The Founders thought that formal educational development was so important and essential to the development, well-being, and survival of multi-cultural democracy that they created a formalized free public educational school system. This was instituted primarily because the Founders desired that individuals learn how to read the Bible, because the human rights principles of democracy require a spiritual understanding of life. There is a Chinese Proverb that clearly enunciates the basic facts of life: “If there is right in the soul, there will be beauty in the person; if there is beauty in the person, there will be harmony in the home; if there is harmony in the home, there will be order in the nation; if there is order in the nation, there will be peace in the world.” (Chinese Proverb). All parents must be willing to institute within their family environments a culture of why education is so important, and reading is the foundation of education. The Bible emphasis reading because if individuals cannot read and comprehend, they become vessels, sounding brass and a tinkling symbol (noise). This is why the Bible emphatically declares: “Blessed is he that readeth, and they that hear the words of this prophecy, and keep those things which are written therein: for the time is at hand.” (Revelation 1: 3).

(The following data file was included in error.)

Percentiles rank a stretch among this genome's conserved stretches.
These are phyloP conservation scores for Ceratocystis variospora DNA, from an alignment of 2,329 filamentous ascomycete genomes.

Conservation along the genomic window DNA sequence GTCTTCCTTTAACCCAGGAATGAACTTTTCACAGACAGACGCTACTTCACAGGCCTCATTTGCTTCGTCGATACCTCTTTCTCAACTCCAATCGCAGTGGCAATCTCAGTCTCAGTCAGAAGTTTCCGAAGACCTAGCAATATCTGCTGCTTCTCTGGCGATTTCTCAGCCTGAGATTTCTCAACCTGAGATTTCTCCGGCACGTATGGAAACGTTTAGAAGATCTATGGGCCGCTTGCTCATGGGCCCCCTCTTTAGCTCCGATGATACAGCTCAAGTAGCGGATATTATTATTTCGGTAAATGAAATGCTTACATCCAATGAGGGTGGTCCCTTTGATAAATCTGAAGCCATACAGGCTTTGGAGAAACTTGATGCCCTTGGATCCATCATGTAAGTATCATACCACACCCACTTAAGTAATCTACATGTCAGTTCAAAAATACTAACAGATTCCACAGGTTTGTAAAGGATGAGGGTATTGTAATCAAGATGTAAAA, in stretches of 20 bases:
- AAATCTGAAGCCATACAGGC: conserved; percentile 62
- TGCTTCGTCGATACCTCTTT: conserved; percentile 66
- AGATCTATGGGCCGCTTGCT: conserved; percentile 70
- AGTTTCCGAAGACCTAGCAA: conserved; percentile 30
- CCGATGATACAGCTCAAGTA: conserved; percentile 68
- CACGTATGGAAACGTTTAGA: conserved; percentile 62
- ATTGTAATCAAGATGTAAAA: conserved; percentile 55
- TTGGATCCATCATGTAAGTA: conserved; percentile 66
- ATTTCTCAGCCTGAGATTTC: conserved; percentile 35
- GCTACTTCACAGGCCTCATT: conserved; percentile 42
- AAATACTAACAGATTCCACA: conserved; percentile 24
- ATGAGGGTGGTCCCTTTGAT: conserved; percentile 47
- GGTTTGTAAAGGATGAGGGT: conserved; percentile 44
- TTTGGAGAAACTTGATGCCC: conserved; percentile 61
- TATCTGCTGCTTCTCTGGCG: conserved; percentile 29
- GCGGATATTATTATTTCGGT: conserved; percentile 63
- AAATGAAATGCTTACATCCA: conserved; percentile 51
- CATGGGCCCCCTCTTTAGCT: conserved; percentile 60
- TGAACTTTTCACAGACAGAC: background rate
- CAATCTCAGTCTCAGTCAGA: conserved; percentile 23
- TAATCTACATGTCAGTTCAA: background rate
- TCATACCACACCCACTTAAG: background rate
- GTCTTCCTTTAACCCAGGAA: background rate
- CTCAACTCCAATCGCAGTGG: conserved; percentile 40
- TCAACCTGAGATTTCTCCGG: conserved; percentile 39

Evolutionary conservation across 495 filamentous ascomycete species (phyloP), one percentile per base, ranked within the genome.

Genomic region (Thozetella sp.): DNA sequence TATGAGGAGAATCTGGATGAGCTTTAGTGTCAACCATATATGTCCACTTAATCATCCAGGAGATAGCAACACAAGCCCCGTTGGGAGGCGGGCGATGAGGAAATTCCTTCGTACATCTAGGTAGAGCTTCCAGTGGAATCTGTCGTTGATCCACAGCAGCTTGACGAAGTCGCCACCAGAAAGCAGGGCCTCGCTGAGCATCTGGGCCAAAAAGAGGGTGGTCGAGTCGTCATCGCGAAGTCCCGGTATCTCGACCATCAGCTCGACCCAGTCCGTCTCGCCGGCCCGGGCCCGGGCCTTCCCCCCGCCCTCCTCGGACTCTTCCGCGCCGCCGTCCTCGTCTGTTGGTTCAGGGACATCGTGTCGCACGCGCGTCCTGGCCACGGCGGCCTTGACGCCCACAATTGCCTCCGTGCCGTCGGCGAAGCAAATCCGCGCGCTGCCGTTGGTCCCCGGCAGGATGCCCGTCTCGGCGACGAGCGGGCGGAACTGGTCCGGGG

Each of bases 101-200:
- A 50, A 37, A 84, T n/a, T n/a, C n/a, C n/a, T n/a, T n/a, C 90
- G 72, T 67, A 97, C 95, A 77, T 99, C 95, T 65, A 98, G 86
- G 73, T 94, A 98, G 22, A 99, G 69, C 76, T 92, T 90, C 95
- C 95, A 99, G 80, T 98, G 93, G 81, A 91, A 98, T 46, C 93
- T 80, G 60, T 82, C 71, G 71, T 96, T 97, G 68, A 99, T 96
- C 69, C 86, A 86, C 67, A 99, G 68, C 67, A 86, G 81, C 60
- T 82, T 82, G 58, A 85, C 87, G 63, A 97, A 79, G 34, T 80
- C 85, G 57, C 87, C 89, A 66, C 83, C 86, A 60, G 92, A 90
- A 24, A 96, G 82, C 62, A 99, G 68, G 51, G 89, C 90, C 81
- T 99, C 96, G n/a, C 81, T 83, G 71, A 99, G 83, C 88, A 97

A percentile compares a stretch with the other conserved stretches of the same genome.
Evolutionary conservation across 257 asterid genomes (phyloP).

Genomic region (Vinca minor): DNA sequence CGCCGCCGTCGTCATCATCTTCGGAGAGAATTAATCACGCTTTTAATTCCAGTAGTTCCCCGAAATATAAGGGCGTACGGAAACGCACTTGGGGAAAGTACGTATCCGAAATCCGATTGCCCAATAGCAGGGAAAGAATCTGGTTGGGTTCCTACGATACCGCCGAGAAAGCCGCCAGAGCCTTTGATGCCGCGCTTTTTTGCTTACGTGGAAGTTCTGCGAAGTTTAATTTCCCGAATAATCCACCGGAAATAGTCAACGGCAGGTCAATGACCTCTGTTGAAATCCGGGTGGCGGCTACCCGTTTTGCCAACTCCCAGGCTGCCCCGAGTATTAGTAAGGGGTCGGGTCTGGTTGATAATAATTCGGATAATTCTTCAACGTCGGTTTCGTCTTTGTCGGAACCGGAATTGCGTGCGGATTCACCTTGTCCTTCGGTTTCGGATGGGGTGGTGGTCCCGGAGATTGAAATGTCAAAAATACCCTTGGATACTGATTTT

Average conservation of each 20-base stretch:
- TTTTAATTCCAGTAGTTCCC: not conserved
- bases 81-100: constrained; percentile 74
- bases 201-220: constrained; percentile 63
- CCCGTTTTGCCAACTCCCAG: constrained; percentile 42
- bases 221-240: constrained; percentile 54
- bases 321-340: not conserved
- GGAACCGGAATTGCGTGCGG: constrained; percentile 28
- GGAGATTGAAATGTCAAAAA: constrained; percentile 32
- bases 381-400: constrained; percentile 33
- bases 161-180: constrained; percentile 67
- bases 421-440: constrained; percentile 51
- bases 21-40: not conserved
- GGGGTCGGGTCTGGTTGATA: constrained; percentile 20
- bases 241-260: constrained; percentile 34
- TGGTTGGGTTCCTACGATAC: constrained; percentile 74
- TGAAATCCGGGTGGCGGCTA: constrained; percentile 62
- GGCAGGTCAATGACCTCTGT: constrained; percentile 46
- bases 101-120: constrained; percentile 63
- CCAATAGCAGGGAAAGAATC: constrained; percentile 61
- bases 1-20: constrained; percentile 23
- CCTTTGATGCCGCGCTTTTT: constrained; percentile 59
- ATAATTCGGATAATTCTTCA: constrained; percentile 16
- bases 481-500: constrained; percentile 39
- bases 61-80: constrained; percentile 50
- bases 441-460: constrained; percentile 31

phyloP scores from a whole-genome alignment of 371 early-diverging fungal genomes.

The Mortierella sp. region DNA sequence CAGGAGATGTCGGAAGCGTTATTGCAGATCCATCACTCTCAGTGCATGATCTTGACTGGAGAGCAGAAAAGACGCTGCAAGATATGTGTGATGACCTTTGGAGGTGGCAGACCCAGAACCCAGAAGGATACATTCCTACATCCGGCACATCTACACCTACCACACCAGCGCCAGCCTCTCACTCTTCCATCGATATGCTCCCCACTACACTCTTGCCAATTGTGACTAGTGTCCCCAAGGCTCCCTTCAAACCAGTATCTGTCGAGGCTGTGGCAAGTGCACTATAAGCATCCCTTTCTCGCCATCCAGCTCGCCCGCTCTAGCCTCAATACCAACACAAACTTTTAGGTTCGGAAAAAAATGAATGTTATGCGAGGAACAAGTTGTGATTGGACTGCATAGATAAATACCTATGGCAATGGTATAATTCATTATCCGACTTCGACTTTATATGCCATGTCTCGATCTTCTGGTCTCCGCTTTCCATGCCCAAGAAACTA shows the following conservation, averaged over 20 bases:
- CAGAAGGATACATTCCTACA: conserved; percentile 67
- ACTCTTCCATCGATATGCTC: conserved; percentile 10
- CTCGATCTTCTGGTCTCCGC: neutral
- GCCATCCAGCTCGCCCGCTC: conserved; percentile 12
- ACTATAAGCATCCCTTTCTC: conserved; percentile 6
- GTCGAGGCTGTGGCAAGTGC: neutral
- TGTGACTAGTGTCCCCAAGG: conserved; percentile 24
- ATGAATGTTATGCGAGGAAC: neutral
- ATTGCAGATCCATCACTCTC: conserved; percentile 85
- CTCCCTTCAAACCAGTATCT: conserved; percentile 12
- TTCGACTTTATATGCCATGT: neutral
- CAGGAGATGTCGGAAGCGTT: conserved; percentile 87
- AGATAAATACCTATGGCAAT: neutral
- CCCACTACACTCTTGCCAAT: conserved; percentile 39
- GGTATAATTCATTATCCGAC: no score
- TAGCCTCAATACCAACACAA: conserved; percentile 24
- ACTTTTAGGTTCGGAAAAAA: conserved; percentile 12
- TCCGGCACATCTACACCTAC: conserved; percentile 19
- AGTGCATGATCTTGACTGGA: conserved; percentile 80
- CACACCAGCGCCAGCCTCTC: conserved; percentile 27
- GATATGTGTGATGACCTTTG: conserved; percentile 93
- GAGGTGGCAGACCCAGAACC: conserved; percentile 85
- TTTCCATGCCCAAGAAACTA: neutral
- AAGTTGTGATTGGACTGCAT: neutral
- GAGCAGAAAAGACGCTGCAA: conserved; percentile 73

All parents, especially Black parents must help their children learn to embrace this spiritual cultural challenge:

  • I choose to love myself, and therefore become my best friend in order that I might learn to love and respect others.
  • I choose to develop my mind, because my mind is my defense system against exploitation by myself or others, and more importantly, my mind is the key to self-discipline and self-moderation.
  • I choose to have positive life goals, because life is about choices and choices have consequences, whether good or bad.

Parents these things must be consistently spiritually taught and exampled throughout the early educational and developmental stages of a child’s life, because children are a heritage from God to be loved, cherished, and spiritually nourished. Selah